Why do Roe and Doe Matter?
In 1973 Roe v. Wade along with its companion case Doe v. Bolton were decided on the same day, allowing abortion on demand in the United States. Through a constitutional “right to privacy” Roe enabled unrestricted abortions with no exceptions or regulations, while Doe legalized abortion on demand for the full nine months of pregnancy by expanding the definition of a woman’s health to include, “all factors–physical, emotional, psychological, familial, and the woman’s age–relevant to the well-being of the patient.”
What this led to was the opposite of care and empowerment for women. The lie the abortion industry has been selling for years — fueled by Roe and Doe — is that women are not strong or capable enough to be mothers and to have successful careers, an education, or a fulfilling life. Parenting is not easy, but rather than providing women and families with better resources and care, this legislation pushed the mindset that one can end the life of an innocent human baby for any reason, even mere convenience.
However, our lives are no more important than theirs. Our right to life is no more sacred and inviolable than theirs, whether the government respects this or not. Abortion is always the intentional ending of human life. The solution is to create a world in which abortion is not only illegal but unthinkable.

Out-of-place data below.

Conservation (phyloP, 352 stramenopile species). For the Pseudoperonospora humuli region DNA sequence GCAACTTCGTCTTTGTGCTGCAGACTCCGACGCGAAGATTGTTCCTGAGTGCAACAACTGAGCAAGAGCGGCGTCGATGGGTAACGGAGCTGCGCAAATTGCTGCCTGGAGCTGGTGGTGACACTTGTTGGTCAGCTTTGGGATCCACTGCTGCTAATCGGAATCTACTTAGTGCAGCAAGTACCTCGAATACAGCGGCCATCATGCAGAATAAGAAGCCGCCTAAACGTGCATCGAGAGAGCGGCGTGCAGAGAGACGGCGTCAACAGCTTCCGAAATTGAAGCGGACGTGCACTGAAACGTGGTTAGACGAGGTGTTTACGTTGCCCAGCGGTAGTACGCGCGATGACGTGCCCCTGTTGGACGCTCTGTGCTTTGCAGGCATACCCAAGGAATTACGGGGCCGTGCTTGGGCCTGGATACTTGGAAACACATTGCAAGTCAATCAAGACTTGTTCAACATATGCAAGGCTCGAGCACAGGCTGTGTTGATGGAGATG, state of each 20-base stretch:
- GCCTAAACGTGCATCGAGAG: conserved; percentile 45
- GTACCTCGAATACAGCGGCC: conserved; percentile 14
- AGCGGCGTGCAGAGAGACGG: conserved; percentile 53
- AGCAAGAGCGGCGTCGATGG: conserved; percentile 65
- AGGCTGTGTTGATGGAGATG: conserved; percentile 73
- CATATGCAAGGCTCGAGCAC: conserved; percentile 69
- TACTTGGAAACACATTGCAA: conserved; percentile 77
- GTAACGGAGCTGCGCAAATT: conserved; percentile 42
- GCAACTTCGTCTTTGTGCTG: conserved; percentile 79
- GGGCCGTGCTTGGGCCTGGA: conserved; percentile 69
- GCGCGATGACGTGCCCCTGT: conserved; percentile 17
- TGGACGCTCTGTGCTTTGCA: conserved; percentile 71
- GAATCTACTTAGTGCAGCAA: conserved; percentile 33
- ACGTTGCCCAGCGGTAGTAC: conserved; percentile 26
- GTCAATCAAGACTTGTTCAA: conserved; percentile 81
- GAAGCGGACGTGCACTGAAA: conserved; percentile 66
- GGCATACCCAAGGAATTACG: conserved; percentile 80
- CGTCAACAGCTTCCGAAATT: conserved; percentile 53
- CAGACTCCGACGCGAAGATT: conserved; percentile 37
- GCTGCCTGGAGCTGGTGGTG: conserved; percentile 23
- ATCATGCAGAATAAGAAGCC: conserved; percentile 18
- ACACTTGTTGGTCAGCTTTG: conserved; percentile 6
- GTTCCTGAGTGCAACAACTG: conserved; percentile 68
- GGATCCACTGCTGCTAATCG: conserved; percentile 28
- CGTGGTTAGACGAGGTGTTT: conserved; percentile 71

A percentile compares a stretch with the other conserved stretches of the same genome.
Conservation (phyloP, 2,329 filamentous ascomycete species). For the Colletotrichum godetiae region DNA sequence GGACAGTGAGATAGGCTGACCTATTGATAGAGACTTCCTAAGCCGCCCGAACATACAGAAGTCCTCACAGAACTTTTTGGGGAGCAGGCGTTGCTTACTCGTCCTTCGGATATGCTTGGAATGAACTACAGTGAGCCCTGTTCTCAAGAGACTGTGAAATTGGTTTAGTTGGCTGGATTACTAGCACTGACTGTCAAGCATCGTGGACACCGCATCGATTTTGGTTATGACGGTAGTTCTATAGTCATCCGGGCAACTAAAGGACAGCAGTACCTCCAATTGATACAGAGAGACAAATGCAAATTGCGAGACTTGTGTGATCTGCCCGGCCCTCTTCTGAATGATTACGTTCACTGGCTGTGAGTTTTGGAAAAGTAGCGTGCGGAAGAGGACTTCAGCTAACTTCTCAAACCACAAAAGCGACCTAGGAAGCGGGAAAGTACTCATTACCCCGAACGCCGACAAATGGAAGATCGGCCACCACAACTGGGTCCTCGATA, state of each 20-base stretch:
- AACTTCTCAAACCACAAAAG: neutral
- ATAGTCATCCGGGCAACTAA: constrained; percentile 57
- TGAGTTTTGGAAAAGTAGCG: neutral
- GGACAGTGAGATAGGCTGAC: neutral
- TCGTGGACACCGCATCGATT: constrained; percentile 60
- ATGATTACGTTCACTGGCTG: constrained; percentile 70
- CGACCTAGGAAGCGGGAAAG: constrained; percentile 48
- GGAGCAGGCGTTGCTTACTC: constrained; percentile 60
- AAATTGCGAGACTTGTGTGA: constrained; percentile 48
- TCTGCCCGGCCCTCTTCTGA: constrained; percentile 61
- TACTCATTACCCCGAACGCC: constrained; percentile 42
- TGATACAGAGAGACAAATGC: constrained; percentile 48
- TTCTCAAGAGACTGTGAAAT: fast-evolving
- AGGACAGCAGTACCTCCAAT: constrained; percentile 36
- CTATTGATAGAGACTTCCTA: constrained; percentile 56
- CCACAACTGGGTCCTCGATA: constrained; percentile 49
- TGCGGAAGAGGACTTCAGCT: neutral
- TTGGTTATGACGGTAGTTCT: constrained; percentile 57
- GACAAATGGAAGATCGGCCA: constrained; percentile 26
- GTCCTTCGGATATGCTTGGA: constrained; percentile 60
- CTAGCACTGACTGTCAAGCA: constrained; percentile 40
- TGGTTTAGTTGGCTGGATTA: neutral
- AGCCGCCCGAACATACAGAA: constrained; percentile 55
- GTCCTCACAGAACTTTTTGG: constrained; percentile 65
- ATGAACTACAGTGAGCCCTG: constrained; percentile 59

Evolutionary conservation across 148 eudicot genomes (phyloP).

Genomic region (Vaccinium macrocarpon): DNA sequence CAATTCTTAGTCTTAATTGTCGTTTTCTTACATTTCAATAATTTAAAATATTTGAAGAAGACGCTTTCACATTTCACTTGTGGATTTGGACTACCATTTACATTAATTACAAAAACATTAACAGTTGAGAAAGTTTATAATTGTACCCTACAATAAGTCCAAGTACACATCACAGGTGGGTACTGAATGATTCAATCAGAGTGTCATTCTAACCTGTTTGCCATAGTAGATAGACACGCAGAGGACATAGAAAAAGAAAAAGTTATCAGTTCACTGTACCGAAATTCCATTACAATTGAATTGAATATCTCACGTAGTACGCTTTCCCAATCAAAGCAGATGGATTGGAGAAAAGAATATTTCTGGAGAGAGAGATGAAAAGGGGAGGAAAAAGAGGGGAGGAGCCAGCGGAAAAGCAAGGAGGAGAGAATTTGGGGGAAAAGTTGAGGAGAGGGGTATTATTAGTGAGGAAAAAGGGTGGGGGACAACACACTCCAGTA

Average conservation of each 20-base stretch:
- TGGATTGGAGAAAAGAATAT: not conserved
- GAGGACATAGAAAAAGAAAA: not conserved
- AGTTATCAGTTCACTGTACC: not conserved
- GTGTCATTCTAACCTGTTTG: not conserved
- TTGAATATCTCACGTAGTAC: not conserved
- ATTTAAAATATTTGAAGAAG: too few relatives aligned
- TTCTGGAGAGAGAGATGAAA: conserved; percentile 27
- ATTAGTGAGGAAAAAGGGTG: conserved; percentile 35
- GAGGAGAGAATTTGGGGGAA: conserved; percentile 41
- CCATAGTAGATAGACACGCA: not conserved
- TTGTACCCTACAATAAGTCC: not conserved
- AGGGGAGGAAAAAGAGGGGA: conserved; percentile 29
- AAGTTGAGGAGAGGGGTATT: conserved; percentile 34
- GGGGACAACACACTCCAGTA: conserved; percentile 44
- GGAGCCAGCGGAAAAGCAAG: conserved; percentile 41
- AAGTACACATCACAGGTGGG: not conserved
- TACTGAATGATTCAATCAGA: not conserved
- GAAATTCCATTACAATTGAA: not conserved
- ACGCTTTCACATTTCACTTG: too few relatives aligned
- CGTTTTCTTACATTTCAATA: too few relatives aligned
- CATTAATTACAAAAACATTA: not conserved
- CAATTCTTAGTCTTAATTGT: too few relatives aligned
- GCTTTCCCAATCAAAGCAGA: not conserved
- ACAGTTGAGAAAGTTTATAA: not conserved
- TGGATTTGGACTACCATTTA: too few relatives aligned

What Will Happen When Roe is Reversed?
When Roe v. Wade is reversed, abortion will not be outlawed overnight but the question of whether abortions can legally be committed will no longer be a national issue. It will go back to the states to decide independently. According to the Guttmacher Institute, if that happens, 10 states have laws in place to protect preborn life when Roe falls. This includes Idaho, Utah, Tennessee, South Dakota, North Dakota, Missouri, Mississippi, Louisiana, Kentucky, and Arkansas. The New York Times estimates 12 more states will likely pass laws to limit or ban abortion.
That means there’s still much more work left to be done for the pro-life movement:
- Abortion would remain legal in at least 28 states
- Legal abortions would potentially go down by about 14% (about 100,000 fewer abortions per year)
It’s difficult to predict just how many lives would be saved initially because it’s likely the abortion industry will try to circumvent these bans. New abortion facilities would likely open on state borders, and we’d undoubtedly see the rise in mail orders for abortion-inducing drugs. Nevertheless, this move will cause a ripple effect among states. The law has a pedagogical effect on people, often leading us to think if something is legal, it’s moral. How soon we forget the immoral laws of history.
When Roe is no longer the law of the land, and abortionists no longer have the national high-ground, it opens the door for Americans to really start thinking about what’s best for their state, and to ask why is abortion being accepted in some but not in others. This is a gateway to more open dialogue and allows the pro-life movement to really concentrate our efforts on serving our individual communities so men and women in crisis know there is always help.